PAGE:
Landing your first junior developer job is an amazing accomplishment. You’ve worked really hard towards getting the skills to pay the bills and now you’re ready to prove yourself in your new job.

You’re definitely excited. And you should be. Being a developer is awesome. But with that excitement, it’s also normal to be feeling a bit nervous. My first week as a developer was pretty hectic. My first day, I was given a 200 line SQL query to try to make sense of… I still have flashbacks from that. Generally speaking, you’re going to feel like there’s so much you don’t quite know or understand, but it’s all a part of the experience.

In order to make your transition into the working world as a developer as smooth as possible and really bring value to your team, here are my professional recommendations.

Really Understand Git and Semantic Versioning

Git is the most popular tool for managing source code. If you’ve graduated from school or completed a boot camp, you’re probably at least familiar with what Git is.

Working knowledge of Git will only take you so far.

When you start working on a team, you’ll be introduced to concepts strategies like:

  • Pull Requests (or PRs as they’re known on GitHub)
  • Merge Requests (this is what GitLab calls PRs)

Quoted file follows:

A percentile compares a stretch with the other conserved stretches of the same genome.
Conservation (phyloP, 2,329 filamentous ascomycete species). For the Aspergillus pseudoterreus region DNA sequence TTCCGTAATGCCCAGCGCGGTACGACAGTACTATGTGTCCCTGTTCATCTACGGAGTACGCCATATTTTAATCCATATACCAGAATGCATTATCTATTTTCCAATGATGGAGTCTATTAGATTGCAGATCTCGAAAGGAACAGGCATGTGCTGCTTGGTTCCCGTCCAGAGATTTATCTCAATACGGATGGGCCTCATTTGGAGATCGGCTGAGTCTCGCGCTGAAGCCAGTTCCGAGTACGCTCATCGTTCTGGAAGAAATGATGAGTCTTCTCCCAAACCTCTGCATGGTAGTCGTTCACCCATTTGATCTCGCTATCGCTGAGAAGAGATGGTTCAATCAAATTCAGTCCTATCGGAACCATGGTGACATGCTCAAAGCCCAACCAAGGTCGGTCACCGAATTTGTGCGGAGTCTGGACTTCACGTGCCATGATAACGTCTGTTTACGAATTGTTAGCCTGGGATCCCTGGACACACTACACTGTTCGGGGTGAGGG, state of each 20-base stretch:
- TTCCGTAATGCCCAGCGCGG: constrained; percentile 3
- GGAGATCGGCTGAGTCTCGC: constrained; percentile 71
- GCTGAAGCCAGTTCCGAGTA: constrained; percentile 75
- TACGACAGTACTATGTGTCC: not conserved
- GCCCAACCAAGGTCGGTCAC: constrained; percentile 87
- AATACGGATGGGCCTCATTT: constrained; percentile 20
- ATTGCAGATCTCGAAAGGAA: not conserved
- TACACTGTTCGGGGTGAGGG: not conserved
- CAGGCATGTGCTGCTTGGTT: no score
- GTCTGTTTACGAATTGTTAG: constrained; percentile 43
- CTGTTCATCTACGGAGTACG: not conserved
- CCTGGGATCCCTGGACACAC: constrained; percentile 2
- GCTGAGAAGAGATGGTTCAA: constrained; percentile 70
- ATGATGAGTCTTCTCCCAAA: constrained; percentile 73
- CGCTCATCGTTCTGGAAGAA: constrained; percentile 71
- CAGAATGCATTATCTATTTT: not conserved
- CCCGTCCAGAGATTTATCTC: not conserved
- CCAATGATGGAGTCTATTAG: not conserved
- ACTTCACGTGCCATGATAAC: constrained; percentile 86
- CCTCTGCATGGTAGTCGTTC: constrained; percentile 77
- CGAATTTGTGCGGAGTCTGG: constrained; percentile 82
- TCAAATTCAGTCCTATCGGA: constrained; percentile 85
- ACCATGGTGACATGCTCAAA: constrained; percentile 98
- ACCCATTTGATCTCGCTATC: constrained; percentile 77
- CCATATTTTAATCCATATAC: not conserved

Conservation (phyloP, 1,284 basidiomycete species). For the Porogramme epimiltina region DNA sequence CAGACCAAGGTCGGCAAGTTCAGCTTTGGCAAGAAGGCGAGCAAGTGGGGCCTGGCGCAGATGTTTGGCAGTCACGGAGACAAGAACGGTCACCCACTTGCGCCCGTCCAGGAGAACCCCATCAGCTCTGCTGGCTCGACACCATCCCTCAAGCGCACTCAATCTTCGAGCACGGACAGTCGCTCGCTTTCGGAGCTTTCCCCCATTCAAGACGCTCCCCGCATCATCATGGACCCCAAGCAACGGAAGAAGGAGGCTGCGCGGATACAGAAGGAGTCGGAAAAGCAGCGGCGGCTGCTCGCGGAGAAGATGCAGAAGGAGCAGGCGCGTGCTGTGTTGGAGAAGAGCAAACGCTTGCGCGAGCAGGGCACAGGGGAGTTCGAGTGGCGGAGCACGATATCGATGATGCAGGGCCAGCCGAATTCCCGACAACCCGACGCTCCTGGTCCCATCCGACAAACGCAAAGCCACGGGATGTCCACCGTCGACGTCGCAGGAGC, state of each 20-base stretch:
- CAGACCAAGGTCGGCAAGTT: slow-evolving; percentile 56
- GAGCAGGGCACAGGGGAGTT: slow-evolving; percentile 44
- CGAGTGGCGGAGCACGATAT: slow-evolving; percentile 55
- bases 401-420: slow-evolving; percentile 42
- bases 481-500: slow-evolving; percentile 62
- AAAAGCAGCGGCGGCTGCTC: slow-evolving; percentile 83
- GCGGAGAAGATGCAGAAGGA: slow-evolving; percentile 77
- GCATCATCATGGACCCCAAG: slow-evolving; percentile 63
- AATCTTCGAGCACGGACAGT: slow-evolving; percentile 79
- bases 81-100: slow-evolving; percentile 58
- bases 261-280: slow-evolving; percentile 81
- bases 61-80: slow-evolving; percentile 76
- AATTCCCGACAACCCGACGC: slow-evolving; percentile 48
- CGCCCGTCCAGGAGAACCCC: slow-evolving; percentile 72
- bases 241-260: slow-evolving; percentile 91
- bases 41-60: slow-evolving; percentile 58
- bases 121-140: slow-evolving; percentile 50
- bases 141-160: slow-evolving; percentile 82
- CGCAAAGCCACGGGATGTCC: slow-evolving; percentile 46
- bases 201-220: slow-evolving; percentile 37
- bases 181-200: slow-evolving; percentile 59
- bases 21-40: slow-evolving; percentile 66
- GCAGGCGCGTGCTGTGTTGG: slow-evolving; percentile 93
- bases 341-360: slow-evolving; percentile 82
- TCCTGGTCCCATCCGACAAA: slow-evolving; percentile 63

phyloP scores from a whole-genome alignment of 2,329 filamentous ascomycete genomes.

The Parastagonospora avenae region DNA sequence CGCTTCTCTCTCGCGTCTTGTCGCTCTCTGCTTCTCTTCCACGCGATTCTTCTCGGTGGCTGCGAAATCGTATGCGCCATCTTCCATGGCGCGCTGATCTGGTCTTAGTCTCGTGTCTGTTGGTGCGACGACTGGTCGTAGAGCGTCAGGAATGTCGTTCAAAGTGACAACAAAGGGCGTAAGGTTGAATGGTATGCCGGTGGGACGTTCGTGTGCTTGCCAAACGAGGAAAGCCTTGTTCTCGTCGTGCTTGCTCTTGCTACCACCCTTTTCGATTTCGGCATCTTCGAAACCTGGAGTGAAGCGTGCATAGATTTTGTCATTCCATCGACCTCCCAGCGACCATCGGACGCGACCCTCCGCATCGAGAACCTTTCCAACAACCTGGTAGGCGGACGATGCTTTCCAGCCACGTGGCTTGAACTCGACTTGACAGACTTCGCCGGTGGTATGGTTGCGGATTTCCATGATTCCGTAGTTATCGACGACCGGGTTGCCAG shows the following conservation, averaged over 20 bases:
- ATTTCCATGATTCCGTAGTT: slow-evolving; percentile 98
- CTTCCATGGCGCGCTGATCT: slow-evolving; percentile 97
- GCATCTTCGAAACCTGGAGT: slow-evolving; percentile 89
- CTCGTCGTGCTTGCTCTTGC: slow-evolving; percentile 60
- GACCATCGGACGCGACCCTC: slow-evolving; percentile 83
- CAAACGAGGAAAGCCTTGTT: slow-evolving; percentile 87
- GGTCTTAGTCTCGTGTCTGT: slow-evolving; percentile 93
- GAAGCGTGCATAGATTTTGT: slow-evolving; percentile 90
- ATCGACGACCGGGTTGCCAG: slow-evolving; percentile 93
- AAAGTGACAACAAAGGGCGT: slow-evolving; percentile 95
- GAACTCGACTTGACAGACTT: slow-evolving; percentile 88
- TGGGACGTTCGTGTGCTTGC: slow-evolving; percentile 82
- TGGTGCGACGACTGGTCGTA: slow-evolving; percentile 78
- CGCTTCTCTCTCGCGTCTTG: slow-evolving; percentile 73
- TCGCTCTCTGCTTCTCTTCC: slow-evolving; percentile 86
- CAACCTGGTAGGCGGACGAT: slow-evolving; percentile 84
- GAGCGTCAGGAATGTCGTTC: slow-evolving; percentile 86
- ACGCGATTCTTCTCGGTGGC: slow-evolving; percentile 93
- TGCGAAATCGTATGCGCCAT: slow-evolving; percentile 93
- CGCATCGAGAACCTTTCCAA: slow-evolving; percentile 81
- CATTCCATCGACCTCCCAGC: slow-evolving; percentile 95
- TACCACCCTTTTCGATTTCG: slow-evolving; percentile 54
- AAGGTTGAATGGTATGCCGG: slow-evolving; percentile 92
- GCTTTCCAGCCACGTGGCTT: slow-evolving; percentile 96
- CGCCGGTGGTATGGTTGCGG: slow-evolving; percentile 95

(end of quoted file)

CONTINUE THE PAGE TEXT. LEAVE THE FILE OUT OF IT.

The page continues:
• Merging
  • Rebasing
  • squashing commits and
  • Semver (semantic versioning)

My first week as a developer, I actually couldn’t stop sweating. I was so nervous thinking that I was going to delete the entire company by accident when presented with options in Git I wasn’t familiar with or didn’t know how to deal with.

The coaster I never knew I needed.

In my experience, a lot of teams like to use Git Flow in order to manage how code gets developed, versioned, tagged and released into production builds.

For new developers, some of the common questions and confusions I see are:

  • the difference between merging and rebasing
  • when should I rebase?
  • how do version numbers work?

If you look into understanding each of these terms, I think you’ll be really well off for how to contribute within a team and release features.

Come prepared to your standup meetings

If your team practices agile, you’ll be expected to report:

  • what you accomplished the previous day
  • what you’re working on today
  • what’s blocking you

This can be slightly different from company to company. Sometimes you might not even be asked to do this. But regardless, I think it’s useful for you as a developer to know what you’re going to work on the next day ahead of time. Sometimes it can be easy to get trapped into the mode of just responding to things that come up, and that can lead to burnout and losing focus.

Try coming prepared to your standup meetings by preparing ahead of time. Spend 3 minutes every morning before work or before you go to bed to lay out what you’ve accomplished the day before, what you’re going to work on for the day, and what’s blocking you.